How hotels can attract the 3 types of travelers still active during COVID-19



To say that the past year has been difficult for the hotel industry would be an understatement with COVID-19 and the associated travel restrictions resulting in a dismal 2020 for hotel bookings globally. Things are starting to look up with traveler confidence beginning to rise, and more people thinking about travel in the coming year. According to Destination Analysts, 23.1 percent of American travelers have taken a trip by air during the pandemic, and 58.1 percent have taken a road trip. Nearly 80 percent have at least tentative trip plans for some time in the next year.

Our research at BCV, a company provicing social media solutions for the hospitality industry, shows social media inquiries to hotels have increased by 44 percent in August 2020 vs. August 2019, with many of the questions surrounding outdoor activities, COVID-19 restrictions, Wi-Fi capabilities, and hotel cleaning practices – essentially all that comprises the “new normal.” This increase in social media communication comes as the current and near future COVID-19 travelers appear to be falling into a number of categories: staycationers, bargain hunters, and bucket listers, with each group having a series of wants that hotels can target.

Staycationers are tired of being at home, but they do not want to risk long-distance travel. They may want to visit family or friends locally or just explore parts of their home region. They also are motivated by work-from-home and remote-schooling trends that allow them to stay for a longer period. These vacationers are most interested in hotel COVID-19 measures, having great Wi-Fi connectivity, and information on local, outdoor entertainment. Staycationers typically travel by car and do not mind longer drives for the right destination. They are interested in having the right dates and prioritize the dates over price considerations. In addition, staycationers will be interested in starting new traditions closer to home during the upcoming holiday seasons.

Bargain hunters are motivated by obvious cost incentives and they have more comfort in taking risks in terms of traveling farther distances, traveling by plane, etc. What will attract these customers is the chance to stay in a hotel or a room that would normally be outside of their price point during normal travel times. Bargain hunters cut across different demographics. The younger members of Gen Y and the older members of Gen Z are two groups that are motivated by price, willing to undertake some risk in travel, and able to travel distances with the current remote work/learning capabilities.

Bucket listers, the final category, have a different reaction than most to the restrictions from the pandemic. They are reminded of the temporal nature of life and that they cannot be guaranteed time for their planned adventures. They are motivated by the desire to see these exotic destinations and by the fact that the locations will likely not have the typical crowds. Having this travel experience without the typical crowds or wait time will be the primary motivators for this group.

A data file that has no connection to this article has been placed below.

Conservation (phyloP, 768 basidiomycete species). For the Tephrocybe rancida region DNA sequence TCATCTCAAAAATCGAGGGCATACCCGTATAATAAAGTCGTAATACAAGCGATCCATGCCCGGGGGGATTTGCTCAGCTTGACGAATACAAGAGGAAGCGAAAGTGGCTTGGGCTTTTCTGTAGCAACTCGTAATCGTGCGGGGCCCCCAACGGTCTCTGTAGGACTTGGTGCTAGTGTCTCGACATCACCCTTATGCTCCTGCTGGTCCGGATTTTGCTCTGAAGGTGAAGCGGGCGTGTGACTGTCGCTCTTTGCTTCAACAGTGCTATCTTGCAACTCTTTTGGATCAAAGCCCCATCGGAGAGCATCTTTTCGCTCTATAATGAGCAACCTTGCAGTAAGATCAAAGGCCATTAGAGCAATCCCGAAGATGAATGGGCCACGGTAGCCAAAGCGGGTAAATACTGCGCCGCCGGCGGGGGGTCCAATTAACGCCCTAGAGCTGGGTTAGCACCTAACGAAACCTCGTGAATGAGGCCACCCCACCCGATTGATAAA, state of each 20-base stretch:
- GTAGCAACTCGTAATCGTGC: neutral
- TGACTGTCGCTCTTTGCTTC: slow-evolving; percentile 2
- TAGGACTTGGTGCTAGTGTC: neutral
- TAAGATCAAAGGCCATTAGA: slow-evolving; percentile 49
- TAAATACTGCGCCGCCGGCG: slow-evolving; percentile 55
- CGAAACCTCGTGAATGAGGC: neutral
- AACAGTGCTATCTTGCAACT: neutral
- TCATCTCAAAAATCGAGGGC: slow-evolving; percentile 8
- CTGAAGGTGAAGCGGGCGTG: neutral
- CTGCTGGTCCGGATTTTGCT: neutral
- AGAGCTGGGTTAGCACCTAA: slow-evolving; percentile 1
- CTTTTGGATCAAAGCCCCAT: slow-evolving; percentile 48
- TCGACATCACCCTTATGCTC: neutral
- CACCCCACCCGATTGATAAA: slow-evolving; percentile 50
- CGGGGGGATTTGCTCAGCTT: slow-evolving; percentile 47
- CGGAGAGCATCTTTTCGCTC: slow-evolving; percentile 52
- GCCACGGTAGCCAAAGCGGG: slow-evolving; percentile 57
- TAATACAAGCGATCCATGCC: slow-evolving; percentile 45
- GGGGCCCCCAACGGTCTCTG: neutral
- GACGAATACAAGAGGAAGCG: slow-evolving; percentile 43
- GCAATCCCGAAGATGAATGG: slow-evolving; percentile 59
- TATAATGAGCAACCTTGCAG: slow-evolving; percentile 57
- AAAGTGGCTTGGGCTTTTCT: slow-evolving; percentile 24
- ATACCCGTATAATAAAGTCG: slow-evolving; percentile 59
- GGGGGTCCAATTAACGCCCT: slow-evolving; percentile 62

The key to reaching these three types of travelers lies in social media and in knowing which platforms your audiences are on. Of the different platforms, Instagram continues to be the primary vehicle for travel research, as it has been for several years. There also are almost continuous rollouts of new Instagram tools to appeal to the shifting consumer mindset – such as short-form video feature reels – as well as the growing suite of marketing capabilities on Instagram, such as the “Shop Now” feature, which allows hotels to add booking capabilities to their stories. For each of the types of travelers listed above, Instagram can showcase what they are looking for in a getaway. For staycationers, content that reflects the hotel amenities as well as local attractions will resonate. For bargain hunters, content that shows the amount of savings as well as more luxurious surroundings for lower prices will be good. For the bucket listers, content that shows the once-in-a-lifetime aspects along with the absence of traditional crowds will appeal to these travelers.

Another way that hotels can gain the attention of these three types of travelers as well as stay connected with past guests is to create custom content that would attract different audiences. To note, different platforms should be used for specific audiences, and that platform/audience mix will depend on the hotel’s primary demographic. Also, using a solid social channel mix will allow hotels to target users at multiple points of their journey. With that said, almost all social media users prefer short-form videos and it remains the most popular form of content.

Hotels should also build relationships with the two main types of influencers: multichannel and micro-influencers. Both types need to be community-focused and authentic, so the messaging remains true to the brand. Multichannel influencers can enable multiple connection points with consumers, helping to seed messaging at various points of the consumer journey and offering a deeper value for the partnership. For example, a user may consume the branded message via an influencer’s social post, podcast chat, and direct e-blast in one day, helping to drive overall awareness and consideration. A micro-influencer is one with 10,000 followers or fewer and who can create a more personal connection to resonate with a social user. This personal connection is something that consumers are placing an importance on as they plan future travel.

The recovery will take time and will be multifaceted, but those hotels that invest in a social media strategy looking for different types of customers will emerge in a stronger position.

Mark Skroch is the General Manager at BCV, a RateGain company. To learn more, visit


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